In North America, 15,000 years ago, the last of the great glaciers retreated northward town Canada. This period of time is known as the Wisconsin Ice Age, which was the last stage of the Pleistocene Epoch. The great receding glacier, on its way back north, leveled mountains, changed the course of rivers, and had even carved out the Great Lakes.
Lake Anna got its birth at this point in time, as a kettle lake. A kettle lake was created when a piece of the great glacier broke off and fell into a depression in the land, which had been caused by the glacier. Left to melt, this piece of the glacier formed the early waters of Lake Anna.
After the War of 1812, most of the American Indians were forced west out of Ohio and this area was completely opened up for settlement. In 1818 a man by the name of Birdseye Norton had come to Ohio to form the village of Norton, which also included much of what was to become the old original part of Barberton.
The first written mention of Lake Anna comes from Perrin’s history of Summit County written in 1881. Speaking of Norton Township, Perrin wrote that “A small lake, called Davis Lake, in Lot 68 of Norton Township is the only lake in the township. It has no visible outlet, and is fed by springs, presumably from the bottom. It is about a mile in circumference and is a pleasant spot. The bottom is sandy, and it is consequently a favorite resort during summer months for bathing.”
In the early part of the 1800’s a farmer named Ezra Way owned farm land around Lake Anna in what would become central downtown Barberton. After Way’s death, a farmer named Christopher Columbus Davis bought land on the north side of the lake. The lake then took on the name of the Davis - Way Pond. Local farmers would bring their livestock down to water them in the Davis-Way pond.
When Ohio Columbus Barber came to this area in 1890 he immediately saw the advantage of laying out a new town to promote his Akron manufacturing interests which were bursting at the seams for room to expand.
Along with many of his Akron business partners Barber founded the Barberton Land and Improvement Company to develop the new city. O. C. Barber also had interested M. J. Alexander of Pennsylvania, who was an experienced “boomer” of towns to help develop and promote the new venture. Alexander hired a young Pennsylvania Railroad surveyor named William A. Johnson to survey and lay out the new town.
With characteristic modesty, Barber named the new town Barberton and the lake, Anna, after his only daughter, Anna Laura Barber. W. A. Johnston’s Pennsylvania influence caused him to lay out the new City of Barberton in the orderly Pennsylvania Block Plan. With Lake Anna at its center, all of the original Barberton streets radiate out from the lake. The residential lots surrounded Lake Anna with the commercial streets of Tuscarawas Ave. and Second Street running to the east and south of the residential streets. The industrial plots are beyond the commercial district, but within easy walking distance from both the residential and commercial district.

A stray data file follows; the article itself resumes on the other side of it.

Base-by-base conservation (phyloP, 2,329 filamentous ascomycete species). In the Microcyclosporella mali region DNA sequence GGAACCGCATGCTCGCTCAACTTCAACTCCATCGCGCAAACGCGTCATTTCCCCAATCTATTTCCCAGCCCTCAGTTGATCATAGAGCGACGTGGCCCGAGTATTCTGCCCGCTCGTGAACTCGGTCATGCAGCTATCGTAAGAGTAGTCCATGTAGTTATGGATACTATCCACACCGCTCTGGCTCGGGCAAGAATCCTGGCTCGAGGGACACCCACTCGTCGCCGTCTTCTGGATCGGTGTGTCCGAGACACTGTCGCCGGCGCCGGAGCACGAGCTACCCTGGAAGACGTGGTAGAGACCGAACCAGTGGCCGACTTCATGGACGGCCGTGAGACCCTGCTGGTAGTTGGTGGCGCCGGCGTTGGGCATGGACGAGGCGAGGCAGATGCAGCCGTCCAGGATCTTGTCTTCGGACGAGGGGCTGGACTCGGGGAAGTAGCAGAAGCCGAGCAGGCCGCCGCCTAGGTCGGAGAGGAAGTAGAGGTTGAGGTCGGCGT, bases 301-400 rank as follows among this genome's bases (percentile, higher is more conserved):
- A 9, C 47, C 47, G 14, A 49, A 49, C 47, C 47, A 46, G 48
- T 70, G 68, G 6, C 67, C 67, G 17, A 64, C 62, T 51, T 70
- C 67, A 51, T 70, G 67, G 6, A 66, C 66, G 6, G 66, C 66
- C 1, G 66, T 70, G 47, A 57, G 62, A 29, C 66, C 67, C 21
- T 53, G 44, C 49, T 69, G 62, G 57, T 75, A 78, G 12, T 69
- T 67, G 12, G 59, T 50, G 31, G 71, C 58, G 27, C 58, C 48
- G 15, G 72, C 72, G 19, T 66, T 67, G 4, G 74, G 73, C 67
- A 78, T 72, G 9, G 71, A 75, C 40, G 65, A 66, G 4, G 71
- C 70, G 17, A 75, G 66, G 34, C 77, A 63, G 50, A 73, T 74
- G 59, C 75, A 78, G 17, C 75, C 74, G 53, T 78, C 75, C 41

Lake Anna would be a part of early Barberton life from the beginning but it was not really a public park, although it was treated as such by the local Barbertonians, mainly due to Barber‘s largess. On the shores of Lake Anna, Barber and the Barberton Land and Improvement Company built the beautiful Barberton Inn to help promote the town.
Finally in 1906, O. C. Barber sold his interests to M. J. Alexander in the Barberton Land and Improvement Company, for $29,000. Alexander continued to allow the citizens of Barberton to use Lake Anna as a park but the danger of loosing Lake Anna caused O. C. Barber to speak out in 1909 at the Barberton Memorial Day Celebration. Barber’s advice to Barberton was to buy Lake Anna: “It is one of the beauty spots of the city, and now you have the opportunity to buy it. I do not think there should be haggling over prices. Of course the present owner allows the city to use it for a park, but it is liable to be sold at any time and the next owner may not be so liberal. Buy the park while you can.”
Barber’s plea of 1909 would not be answered by the Citizens of Barberton until 1915. This was after two failed bond levies to purchase the Lake, and a threat from Alexander. Thinking that the Barbertonians were not serious about buying his interests out and acquiring Lake Anna for a park, Alexander began to haul slag from the National Sewer Pipe to the north shore of Lake Anna with the supposed intentions of filling in the lake to build houses on. As Lake Anna got somewhat smaller and rounder, the citizens finally passed the levy to purchase Lake Anna in 1915, making it Barberton’s second public park.
There are a lot of misconceptions about Lake Anna. Two popular myths are that it is “bottomless” and that Anna Barber swam in the lake and drowned there. These are baseless urban legends that get passed on from generation to generation. Lake Anna is 35 feet deep at the center, and Anna Barber died in bed in Chicago in 1946, at the age of 79. To our knowledge Anna never even swam in Lake Anna. How the rumor ever got started about Anna drowning in Lake Anna we will never know.
The rumor about Lake Anna being bottomless began when they first tried to determine the depth of the Lake by dropping an anchor tied to a rope into the center of the lake. As the anchor descended the rope was naturally pulled down by the anchor. However by the time the anchor touched down at the bottom of Lake Anna the rope was caught in the undertow of one of the underground streams that feed Lake Anna, its fresh water supply. The rope caught in the current of the stream continued to feed into the water as if the anchor was still sinking eventually slipping from the boat into the water, making it appear that the lake was bottomless.